Last editedApr 20202 min read
Looking at cash flow is a great way for investors to check the financial health of a business, while calculating levered free cash flow is one of the most effective ways to determine profitability. Find out how to calculate levered free cash flow, and more.
What is levered free cash flow?
Levered free cash flow (LFCF) measures the amount of money a company has left in its accounts after it has paid all of its short and long-term financial obligations (such as interest payments and operating expenses). Levered is just another name for debt, so if cash flows are “levered”, it means that they’re net of interest payments. In real terms, levered free cash flow is a useful way to measure a company’s ability to pay shareholders and expand its business, while it may also be a good indication of whether a company will be able to obtain additional capital through financing.
Levered free cash flow formula
Levered free cash flow is relatively simple to work out, although you will need to know a couple of key pieces of information beforehand. The levered free cash flow formula is as follows:
LFCF = EBITDA – Mandatory Debt Payments – Change in Net Working Capital – Capital Expenditures
Here’s what these terms mean in a little more detail:
EBITDA – This stands for earnings before interest, taxes, depreciation and amortization. In essence, it’s a way to determine the overall financial performance of a company.
Mandatory Debt Payments – This is everything a company owes to debtors.
Working Capital – This refers to the total amount of working capital that a company has available to it.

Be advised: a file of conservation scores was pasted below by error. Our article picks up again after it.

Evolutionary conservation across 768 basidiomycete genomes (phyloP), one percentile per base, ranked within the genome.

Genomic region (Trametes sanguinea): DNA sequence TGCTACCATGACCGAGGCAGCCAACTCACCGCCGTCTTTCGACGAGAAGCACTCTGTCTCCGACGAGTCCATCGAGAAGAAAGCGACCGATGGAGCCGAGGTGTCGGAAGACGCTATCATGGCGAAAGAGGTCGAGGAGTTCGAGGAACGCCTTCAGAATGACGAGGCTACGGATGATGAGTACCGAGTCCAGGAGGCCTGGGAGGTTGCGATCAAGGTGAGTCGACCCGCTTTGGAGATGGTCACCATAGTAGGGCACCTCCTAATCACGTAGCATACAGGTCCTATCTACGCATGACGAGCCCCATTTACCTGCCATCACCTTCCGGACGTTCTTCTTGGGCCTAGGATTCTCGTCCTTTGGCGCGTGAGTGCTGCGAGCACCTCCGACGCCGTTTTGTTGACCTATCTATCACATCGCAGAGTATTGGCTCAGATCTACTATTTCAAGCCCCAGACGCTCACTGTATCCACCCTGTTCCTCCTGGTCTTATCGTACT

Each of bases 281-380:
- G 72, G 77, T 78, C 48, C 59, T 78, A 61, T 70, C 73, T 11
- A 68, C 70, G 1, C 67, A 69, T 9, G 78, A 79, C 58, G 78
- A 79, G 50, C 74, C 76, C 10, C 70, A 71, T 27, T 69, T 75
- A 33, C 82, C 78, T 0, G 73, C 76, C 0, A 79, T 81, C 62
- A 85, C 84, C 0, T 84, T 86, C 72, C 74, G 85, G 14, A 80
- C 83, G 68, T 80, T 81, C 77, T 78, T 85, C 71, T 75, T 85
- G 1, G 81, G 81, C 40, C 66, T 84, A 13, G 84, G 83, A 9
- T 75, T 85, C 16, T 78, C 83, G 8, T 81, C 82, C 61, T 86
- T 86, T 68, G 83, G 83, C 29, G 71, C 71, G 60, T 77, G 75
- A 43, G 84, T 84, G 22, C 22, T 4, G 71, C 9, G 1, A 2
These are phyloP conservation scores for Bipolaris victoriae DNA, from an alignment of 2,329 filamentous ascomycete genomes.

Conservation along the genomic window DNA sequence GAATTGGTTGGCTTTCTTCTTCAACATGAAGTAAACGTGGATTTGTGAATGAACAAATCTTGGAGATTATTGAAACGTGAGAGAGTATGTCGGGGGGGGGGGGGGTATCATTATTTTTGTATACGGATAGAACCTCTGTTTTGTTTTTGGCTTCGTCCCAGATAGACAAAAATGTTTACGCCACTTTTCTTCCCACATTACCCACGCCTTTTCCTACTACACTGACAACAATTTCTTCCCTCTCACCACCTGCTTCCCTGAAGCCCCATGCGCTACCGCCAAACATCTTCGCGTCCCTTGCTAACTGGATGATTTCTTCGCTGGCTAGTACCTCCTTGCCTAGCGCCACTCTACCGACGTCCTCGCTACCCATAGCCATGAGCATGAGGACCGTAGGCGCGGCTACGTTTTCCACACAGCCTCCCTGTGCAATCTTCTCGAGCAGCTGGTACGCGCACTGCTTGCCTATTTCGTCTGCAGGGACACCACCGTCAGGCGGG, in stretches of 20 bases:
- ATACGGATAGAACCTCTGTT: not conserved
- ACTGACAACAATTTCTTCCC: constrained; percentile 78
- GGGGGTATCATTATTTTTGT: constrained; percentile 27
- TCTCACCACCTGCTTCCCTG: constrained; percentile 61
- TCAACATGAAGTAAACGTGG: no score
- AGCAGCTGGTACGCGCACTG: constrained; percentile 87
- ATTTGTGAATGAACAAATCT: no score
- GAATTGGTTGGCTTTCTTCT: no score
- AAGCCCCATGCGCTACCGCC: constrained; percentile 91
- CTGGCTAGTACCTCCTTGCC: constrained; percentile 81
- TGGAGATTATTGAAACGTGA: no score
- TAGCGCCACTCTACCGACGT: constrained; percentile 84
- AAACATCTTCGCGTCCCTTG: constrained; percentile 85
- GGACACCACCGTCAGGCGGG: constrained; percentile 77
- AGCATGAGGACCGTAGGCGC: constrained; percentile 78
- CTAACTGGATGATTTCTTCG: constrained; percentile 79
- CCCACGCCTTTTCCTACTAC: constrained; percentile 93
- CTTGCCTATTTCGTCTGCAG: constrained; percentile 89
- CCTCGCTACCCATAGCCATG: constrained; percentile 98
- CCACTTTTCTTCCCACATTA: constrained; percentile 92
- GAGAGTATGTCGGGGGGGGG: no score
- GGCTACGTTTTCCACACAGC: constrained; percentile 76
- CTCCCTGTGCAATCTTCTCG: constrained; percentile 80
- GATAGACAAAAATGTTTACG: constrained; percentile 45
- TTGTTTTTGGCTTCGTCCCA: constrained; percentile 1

Capital Expenditures – These are investments in fixed assets made by a company, such as land, buildings, or equipment.
What does a negative levered free cash flow mean?
After working out your company’s levered free cash flow, you could be left with a negative amount, even if your operating cash flow is positive. This is because your company’s operating cash flow simply isn’t enough to cover all of your business’s financial obligations. If a business has a negative levered free cash flow, it’s probably a risky investment.
Having said that, a company with negative levered free cash flow could still be profitable and financially healthy. For example, if you’ve made capital investments into a physical space, such as a new warehouse, then you may end up with a negative amount. However, investing in this space could lead to greater profitability in the long-term.
Levered free cash flow vs unlevered free cash flow
When it comes to levered free cash flow vs unlevered free cash flow, the key difference is expenses. Whereas levered free cash flow is the amount of money a business has after it meets all of its financial obligations, unlevered free cash flow is the amount of cash a business has before paying off these obligations. In short, unlevered free cash flow is the gross free cash flow generated by a business.
Both metrics will appear on the balance sheet, and for many companies, the difference between levered and unlevered free cash flow is an important indicator of financial health in and of itself. This is because the difference shows how many financial obligations a company has and may indicate that the business is operating with an unhealthy amount of debt.
Ultimately, levered free cash flow is a more useful figure for investors than unlevered free cash flow, since it provides a much clearer insight into the actual profitability of a company.
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